Alvin Ailey: Dance that speaks to the soul

Erica Hobbs
Special to The Detroit News

Dance-lovers should plan on attending two performances this weekend if they want the full Alvin Ailey American Dance Theater experience. The modern dance company – a long-time favorite of Detroit audiences – returns to the Detroit Opera House with two distinct programs spanning a repertoire of time, choreographers and themes.

“It’s an opportunity to see some of the greatest dancers on the planet,” said Jon Teeuwissen, Detroit Opera’s artistic advisor for dance. “The nature of the work is going to speak to someone’s soul, and they can almost be guaranteed to be uplifted by their experience of the work.”

The Alvin Ailey American Dance Theater performs Kyle Abraham's "Are You in Your Feelings?"

The visit will be somewhat of a homecoming for dancer Jacquelin Harris. Though a native of North Carolina, Harris’s paternal grandparents plus numerous aunts, uncles and cousins live in Detroit, and she has many fond memories of visiting the city.

“I spent many a summer in Detroit enjoying the good weather, the fireworks, the good food and family out there, so I’m excited,” she said. “(My family) is bringing a busload of maybe 40 people to see one of my performances.”

Harris said the weekend’s programs showcase a range of the company’s diverse repertory.

Friday’s program features Kyle Abraham’s newest work “Are You in Your Feelings?” and Twyla Tharp’s “Roy’s Joys.”

With a “mixed tape” of music that includes songs by Erykah Badu, Drake, The Flamingos, Lauryn Hill, Shirley Brown and Kendrick Lamar, among others, Alvin Ailey’s Artistic Director Robert Battle said “Are You in Your Feelings?” is a celebration of Black culture, especially Black love.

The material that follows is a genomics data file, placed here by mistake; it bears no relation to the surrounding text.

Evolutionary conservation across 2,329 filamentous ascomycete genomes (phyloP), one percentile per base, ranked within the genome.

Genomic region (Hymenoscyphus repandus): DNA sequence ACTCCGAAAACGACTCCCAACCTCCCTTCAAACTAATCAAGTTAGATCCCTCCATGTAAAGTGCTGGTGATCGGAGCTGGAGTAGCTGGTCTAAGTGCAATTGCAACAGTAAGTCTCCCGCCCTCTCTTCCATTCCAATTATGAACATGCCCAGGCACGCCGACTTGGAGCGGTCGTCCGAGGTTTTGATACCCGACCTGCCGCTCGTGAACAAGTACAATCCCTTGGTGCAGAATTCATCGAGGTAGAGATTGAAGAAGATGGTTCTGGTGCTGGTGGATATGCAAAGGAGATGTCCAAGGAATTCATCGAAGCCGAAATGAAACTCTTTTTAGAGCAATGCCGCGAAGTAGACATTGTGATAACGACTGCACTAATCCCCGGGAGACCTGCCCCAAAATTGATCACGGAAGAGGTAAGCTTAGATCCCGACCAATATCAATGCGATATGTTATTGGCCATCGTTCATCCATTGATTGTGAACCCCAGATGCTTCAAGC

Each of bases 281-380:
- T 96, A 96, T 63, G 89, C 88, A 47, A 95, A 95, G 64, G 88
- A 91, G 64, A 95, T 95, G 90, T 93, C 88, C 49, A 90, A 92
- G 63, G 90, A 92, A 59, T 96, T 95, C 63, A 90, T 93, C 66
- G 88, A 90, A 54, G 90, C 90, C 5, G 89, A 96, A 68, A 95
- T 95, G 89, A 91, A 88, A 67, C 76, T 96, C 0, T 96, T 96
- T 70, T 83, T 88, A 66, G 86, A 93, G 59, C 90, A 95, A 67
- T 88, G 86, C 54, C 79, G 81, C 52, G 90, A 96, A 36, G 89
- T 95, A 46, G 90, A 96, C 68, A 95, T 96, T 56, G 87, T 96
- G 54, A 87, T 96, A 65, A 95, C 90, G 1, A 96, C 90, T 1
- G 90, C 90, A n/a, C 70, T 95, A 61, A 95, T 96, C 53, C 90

“It has this wonderful collage that has something for everybody,” he said. “When people are watching it, it’s sort of tapping into some memory for that particular audience member, and it creates this kind of electricity in the audience.”

Alvin Ailey American Dance Theater perform "Survivors," choreographed by the late Alvin Ailey.

“Roy’s Joys” is a tribute to legendary jazz trumpeter Roy Eldridge, which Harris said is a sultry piece and a great representation of Tharp’s laid-back style that mixes ballet and modern dance.

“(It’s) all the things we love about dance, the technique, but also the good music (and) having a great time with your friends on stage,” she said. [It’s} being spontaneous and flirtatious and showcasing the many depths of the human experience.”

Saturday and Sunday’s program includes “Survivors,” a powerful piece about anti-apartheid activists Nelson and Winnie Mandela, plus two of Battle’s own works.

Company founder and choreographer Alvin Ailey created “Survivors” in the 1980s in response to Nelson Mandela’s imprisonment, and the work will be performed for the first time since 1988.

Harris said the story is one still relevant today with a reach beyond South Africa.

“It’s the story of injustice, the story of fighting, the story of protest, the story of overcoming and remaining strong in your mission and your power,” she said. “It transcends over any generation, over any location.”

Battle’s works cover a range of ground and time. His 2007 duet “Unfold” is performed to vocals by opera great Leontyne Price – a longtime inspiration for Battle – expressing his love for her singing as well as celebrating romantic love.

Named for the time signature of its music and its number of dancers, “For Four” is a pandemic-era work expressing the issues of its period. Performed to music by jazz musician Wynton Marsalis, the exuberant piece is a release of pent-up energy from the long period of staying at home during the pandemic. But Battle said it also explores the anger and frustrations of the racial reckoning of the time.

“That dance, it’s light if that’s what you see, but there’s a little darker side to the dance as well,” he said.

Both programs feature the company’s signature work, “Revelations,” a soulful piece created by Ailey in 1960.

“It’s a beautifully crafted piece of choreography that’s got a spectrum of experiences from grief to joy,” Teeuwissen said.

Battle said he created the programs to showcase the range and versatility of the company and why it has stood the test of time. 

“It feeds the soul,” he said, “and if that interests you, you should definitely come out.”

Alvin Ailey American Dance Theater

7:30 p.m. Friday and Saturday; 2:30 p.m. Sunday

1526 Broadway St., Detroit

Detroit Opera House

Tickets: $29 and up